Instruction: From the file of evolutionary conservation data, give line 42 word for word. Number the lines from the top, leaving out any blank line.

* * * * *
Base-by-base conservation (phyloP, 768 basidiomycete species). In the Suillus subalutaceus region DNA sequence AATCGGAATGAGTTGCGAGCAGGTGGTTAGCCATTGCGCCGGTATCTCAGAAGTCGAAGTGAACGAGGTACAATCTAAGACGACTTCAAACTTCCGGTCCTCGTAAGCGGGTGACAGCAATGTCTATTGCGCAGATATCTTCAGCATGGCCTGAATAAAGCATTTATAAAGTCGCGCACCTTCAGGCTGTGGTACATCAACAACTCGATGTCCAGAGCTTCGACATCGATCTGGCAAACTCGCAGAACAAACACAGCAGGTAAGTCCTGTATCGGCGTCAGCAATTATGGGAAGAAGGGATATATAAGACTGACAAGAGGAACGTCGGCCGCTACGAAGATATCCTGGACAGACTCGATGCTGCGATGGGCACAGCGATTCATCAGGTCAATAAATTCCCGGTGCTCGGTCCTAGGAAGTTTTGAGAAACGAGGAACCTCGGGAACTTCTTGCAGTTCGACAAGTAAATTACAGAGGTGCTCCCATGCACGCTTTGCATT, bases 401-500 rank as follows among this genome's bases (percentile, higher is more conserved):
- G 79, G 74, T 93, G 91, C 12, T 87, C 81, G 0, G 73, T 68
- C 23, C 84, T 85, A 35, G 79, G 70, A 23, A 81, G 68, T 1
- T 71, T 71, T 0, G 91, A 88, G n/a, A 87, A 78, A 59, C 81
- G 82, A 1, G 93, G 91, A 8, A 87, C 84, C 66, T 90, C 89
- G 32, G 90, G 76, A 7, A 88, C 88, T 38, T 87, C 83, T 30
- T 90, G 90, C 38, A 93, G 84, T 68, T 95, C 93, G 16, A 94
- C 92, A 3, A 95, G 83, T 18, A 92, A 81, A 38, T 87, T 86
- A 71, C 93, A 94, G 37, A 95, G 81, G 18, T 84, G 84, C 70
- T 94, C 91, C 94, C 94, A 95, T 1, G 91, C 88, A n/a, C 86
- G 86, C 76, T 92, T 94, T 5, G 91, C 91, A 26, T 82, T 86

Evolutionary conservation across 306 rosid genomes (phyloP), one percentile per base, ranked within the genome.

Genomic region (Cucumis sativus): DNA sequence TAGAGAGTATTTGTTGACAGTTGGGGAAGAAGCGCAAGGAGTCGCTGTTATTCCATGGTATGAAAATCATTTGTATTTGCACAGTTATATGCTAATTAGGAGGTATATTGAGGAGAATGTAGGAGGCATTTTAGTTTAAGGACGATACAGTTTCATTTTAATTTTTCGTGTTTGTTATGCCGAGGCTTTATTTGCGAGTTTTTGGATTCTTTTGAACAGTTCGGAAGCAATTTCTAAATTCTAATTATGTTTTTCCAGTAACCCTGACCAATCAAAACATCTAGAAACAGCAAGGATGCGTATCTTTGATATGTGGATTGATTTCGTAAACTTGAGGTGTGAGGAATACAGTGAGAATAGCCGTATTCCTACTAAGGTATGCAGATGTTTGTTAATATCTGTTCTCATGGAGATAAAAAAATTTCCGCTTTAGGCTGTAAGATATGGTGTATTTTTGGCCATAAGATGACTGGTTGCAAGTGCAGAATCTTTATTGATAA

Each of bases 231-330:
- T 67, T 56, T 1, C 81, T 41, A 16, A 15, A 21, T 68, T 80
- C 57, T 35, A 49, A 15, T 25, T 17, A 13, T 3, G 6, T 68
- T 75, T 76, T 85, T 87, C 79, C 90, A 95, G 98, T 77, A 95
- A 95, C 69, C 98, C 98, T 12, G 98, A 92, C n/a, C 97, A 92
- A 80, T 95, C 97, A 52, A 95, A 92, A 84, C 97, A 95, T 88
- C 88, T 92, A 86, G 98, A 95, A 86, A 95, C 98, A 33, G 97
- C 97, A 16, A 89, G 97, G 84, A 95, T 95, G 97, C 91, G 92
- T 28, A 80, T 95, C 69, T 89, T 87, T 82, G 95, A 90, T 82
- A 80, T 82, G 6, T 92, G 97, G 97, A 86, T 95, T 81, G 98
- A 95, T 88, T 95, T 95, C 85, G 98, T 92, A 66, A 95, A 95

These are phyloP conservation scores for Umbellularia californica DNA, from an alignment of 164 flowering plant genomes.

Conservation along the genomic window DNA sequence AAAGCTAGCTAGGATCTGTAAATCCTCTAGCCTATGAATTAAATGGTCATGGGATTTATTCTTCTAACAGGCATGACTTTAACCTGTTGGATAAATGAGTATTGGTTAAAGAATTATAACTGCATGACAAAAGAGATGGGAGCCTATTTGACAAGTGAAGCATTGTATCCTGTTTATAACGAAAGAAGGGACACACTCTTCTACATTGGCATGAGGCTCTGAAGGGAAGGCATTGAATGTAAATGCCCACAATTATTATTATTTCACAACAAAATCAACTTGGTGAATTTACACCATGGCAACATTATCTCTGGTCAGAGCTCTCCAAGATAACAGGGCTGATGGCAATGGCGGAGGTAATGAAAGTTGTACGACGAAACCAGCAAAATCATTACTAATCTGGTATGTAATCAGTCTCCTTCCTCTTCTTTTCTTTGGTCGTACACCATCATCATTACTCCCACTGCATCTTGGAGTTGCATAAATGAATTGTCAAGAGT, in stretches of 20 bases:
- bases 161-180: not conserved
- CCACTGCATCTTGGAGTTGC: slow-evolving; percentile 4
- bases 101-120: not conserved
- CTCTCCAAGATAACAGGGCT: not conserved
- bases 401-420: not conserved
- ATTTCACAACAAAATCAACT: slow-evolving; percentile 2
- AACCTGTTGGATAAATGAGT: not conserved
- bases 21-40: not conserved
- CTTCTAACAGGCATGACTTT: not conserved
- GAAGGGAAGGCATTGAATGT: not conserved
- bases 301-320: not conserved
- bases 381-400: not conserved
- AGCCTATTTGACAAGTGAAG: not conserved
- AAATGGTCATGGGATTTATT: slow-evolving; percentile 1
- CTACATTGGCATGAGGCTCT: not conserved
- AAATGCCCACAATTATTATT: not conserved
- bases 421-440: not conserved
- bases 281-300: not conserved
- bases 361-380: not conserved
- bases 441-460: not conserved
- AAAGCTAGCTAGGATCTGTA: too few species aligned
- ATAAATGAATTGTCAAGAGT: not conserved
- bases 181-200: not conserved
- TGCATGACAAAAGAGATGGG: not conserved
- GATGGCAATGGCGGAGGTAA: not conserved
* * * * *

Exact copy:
- AAATGCCCACAATTATTATT: not conserved